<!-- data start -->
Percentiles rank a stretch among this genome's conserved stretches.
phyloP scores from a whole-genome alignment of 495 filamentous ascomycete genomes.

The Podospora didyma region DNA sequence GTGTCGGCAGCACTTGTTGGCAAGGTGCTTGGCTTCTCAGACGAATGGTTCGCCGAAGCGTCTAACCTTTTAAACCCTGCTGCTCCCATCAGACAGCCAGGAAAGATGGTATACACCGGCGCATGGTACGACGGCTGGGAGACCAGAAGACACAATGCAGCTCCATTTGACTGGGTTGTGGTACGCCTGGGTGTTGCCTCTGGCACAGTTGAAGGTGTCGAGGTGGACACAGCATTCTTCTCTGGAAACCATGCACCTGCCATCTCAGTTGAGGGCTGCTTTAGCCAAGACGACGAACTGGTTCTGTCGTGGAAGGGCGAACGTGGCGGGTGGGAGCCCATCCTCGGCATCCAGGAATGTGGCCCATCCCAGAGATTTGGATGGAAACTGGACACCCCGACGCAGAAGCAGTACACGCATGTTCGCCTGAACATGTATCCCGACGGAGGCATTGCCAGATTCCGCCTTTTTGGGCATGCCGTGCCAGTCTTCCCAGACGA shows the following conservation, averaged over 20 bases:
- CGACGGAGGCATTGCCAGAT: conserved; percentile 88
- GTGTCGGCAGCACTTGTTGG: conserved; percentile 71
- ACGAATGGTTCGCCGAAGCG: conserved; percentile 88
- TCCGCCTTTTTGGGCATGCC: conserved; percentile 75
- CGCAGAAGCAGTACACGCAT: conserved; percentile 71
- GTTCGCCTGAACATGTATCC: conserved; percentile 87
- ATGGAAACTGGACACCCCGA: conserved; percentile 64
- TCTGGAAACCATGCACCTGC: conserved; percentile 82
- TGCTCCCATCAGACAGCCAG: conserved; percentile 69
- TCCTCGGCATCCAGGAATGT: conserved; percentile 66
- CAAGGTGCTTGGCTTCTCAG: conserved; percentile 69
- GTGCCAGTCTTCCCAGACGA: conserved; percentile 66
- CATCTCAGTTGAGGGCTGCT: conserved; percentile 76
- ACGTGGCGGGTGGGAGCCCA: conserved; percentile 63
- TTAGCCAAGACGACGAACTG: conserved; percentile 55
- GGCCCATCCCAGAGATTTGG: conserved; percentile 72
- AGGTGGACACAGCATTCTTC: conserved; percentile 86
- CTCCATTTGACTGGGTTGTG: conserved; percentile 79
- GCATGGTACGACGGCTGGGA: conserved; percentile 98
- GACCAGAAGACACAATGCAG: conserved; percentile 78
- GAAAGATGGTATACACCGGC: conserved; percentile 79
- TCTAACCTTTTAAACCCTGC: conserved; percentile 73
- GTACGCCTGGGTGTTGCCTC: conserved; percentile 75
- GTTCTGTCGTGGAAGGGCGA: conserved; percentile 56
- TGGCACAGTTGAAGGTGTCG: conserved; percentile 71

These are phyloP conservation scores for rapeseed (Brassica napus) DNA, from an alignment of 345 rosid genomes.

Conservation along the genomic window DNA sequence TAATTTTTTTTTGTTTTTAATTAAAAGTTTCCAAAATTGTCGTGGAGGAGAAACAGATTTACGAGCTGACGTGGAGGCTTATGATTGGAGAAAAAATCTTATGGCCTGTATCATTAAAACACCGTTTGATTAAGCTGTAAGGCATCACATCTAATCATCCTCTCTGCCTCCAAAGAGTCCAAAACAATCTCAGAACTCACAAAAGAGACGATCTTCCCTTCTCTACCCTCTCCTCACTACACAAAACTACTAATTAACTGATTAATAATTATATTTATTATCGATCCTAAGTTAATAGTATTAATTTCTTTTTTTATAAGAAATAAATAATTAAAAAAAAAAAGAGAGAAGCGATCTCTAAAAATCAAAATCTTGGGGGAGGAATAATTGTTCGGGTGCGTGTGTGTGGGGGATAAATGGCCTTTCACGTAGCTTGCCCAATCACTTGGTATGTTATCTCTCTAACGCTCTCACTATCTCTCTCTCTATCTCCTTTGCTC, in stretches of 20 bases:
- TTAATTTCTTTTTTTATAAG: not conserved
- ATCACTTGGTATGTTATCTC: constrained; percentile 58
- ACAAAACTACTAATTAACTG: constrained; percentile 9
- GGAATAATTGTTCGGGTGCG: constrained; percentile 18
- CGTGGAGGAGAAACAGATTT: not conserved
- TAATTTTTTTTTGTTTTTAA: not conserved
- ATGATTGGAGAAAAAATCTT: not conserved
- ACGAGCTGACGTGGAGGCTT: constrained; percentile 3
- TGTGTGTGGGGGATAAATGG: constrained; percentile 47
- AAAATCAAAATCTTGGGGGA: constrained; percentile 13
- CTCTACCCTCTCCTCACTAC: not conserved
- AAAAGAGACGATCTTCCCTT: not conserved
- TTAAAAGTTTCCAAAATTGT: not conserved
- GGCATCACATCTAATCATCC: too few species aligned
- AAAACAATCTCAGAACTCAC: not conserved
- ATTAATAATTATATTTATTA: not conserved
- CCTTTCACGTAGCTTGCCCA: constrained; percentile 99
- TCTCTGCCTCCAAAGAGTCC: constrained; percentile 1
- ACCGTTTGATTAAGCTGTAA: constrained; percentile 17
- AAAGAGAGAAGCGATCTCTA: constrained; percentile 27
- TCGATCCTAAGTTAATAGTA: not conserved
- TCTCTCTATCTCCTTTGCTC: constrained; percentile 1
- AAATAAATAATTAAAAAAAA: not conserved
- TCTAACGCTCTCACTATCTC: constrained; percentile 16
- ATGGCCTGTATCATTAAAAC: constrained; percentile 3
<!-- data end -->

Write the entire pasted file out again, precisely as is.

Percentiles rank a stretch among this genome's conserved stretches.
phyloP scores from a whole-genome alignment of 495 filamentous ascomycete genomes.

The Podospora didyma region DNA sequence GTGTCGGCAGCACTTGTTGGCAAGGTGCTTGGCTTCTCAGACGAATGGTTCGCCGAAGCGTCTAACCTTTTAAACCCTGCTGCTCCCATCAGACAGCCAGGAAAGATGGTATACACCGGCGCATGGTACGACGGCTGGGAGACCAGAAGACACAATGCAGCTCCATTTGACTGGGTTGTGGTACGCCTGGGTGTTGCCTCTGGCACAGTTGAAGGTGTCGAGGTGGACACAGCATTCTTCTCTGGAAACCATGCACCTGCCATCTCAGTTGAGGGCTGCTTTAGCCAAGACGACGAACTGGTTCTGTCGTGGAAGGGCGAACGTGGCGGGTGGGAGCCCATCCTCGGCATCCAGGAATGTGGCCCATCCCAGAGATTTGGATGGAAACTGGACACCCCGACGCAGAAGCAGTACACGCATGTTCGCCTGAACATGTATCCCGACGGAGGCATTGCCAGATTCCGCCTTTTTGGGCATGCCGTGCCAGTCTTCCCAGACGA shows the following conservation, averaged over 20 bases:
- CGACGGAGGCATTGCCAGAT: conserved; percentile 88
- GTGTCGGCAGCACTTGTTGG: conserved; percentile 71
- ACGAATGGTTCGCCGAAGCG: conserved; percentile 88
- TCCGCCTTTTTGGGCATGCC: conserved; percentile 75
- CGCAGAAGCAGTACACGCAT: conserved; percentile 71
- GTTCGCCTGAACATGTATCC: conserved; percentile 87
- ATGGAAACTGGACACCCCGA: conserved; percentile 64
- TCTGGAAACCATGCACCTGC: conserved; percentile 82
- TGCTCCCATCAGACAGCCAG: conserved; percentile 69
- TCCTCGGCATCCAGGAATGT: conserved; percentile 66
- CAAGGTGCTTGGCTTCTCAG: conserved; percentile 69
- GTGCCAGTCTTCCCAGACGA: conserved; percentile 66
- CATCTCAGTTGAGGGCTGCT: conserved; percentile 76
- ACGTGGCGGGTGGGAGCCCA: conserved; percentile 63
- TTAGCCAAGACGACGAACTG: conserved; percentile 55
- GGCCCATCCCAGAGATTTGG: conserved; percentile 72
- AGGTGGACACAGCATTCTTC: conserved; percentile 86
- CTCCATTTGACTGGGTTGTG: conserved; percentile 79
- GCATGGTACGACGGCTGGGA: conserved; percentile 98
- GACCAGAAGACACAATGCAG: conserved; percentile 78
- GAAAGATGGTATACACCGGC: conserved; percentile 79
- TCTAACCTTTTAAACCCTGC: conserved; percentile 73
- GTACGCCTGGGTGTTGCCTC: conserved; percentile 75
- GTTCTGTCGTGGAAGGGCGA: conserved; percentile 56
- TGGCACAGTTGAAGGTGTCG: conserved; percentile 71

These are phyloP conservation scores for rapeseed (Brassica napus) DNA, from an alignment of 345 rosid genomes.

Conservation along the genomic window DNA sequence TAATTTTTTTTTGTTTTTAATTAAAAGTTTCCAAAATTGTCGTGGAGGAGAAACAGATTTACGAGCTGACGTGGAGGCTTATGATTGGAGAAAAAATCTTATGGCCTGTATCATTAAAACACCGTTTGATTAAGCTGTAAGGCATCACATCTAATCATCCTCTCTGCCTCCAAAGAGTCCAAAACAATCTCAGAACTCACAAAAGAGACGATCTTCCCTTCTCTACCCTCTCCTCACTACACAAAACTACTAATTAACTGATTAATAATTATATTTATTATCGATCCTAAGTTAATAGTATTAATTTCTTTTTTTATAAGAAATAAATAATTAAAAAAAAAAAGAGAGAAGCGATCTCTAAAAATCAAAATCTTGGGGGAGGAATAATTGTTCGGGTGCGTGTGTGTGGGGGATAAATGGCCTTTCACGTAGCTTGCCCAATCACTTGGTATGTTATCTCTCTAACGCTCTCACTATCTCTCTCTCTATCTCCTTTGCTC, in stretches of 20 bases:
- TTAATTTCTTTTTTTATAAG: not conserved
- ATCACTTGGTATGTTATCTC: constrained; percentile 58
- ACAAAACTACTAATTAACTG: constrained; percentile 9
- GGAATAATTGTTCGGGTGCG: constrained; percentile 18
- CGTGGAGGAGAAACAGATTT: not conserved
- TAATTTTTTTTTGTTTTTAA: not conserved
- ATGATTGGAGAAAAAATCTT: not conserved
- ACGAGCTGACGTGGAGGCTT: constrained; percentile 3
- TGTGTGTGGGGGATAAATGG: constrained; percentile 47
- AAAATCAAAATCTTGGGGGA: constrained; percentile 13
- CTCTACCCTCTCCTCACTAC: not conserved
- AAAAGAGACGATCTTCCCTT: not conserved
- TTAAAAGTTTCCAAAATTGT: not conserved
- GGCATCACATCTAATCATCC: too few species aligned
- AAAACAATCTCAGAACTCAC: not conserved
- ATTAATAATTATATTTATTA: not conserved
- CCTTTCACGTAGCTTGCCCA: constrained; percentile 99
- TCTCTGCCTCCAAAGAGTCC: constrained; percentile 1
- ACCGTTTGATTAAGCTGTAA: constrained; percentile 17
- AAAGAGAGAAGCGATCTCTA: constrained; percentile 27
- TCGATCCTAAGTTAATAGTA: not conserved
- TCTCTCTATCTCCTTTGCTC: constrained; percentile 1
- AAATAAATAATTAAAAAAAA: not conserved
- TCTAACGCTCTCACTATCTC: constrained; percentile 16
- ATGGCCTGTATCATTAAAAC: constrained; percentile 3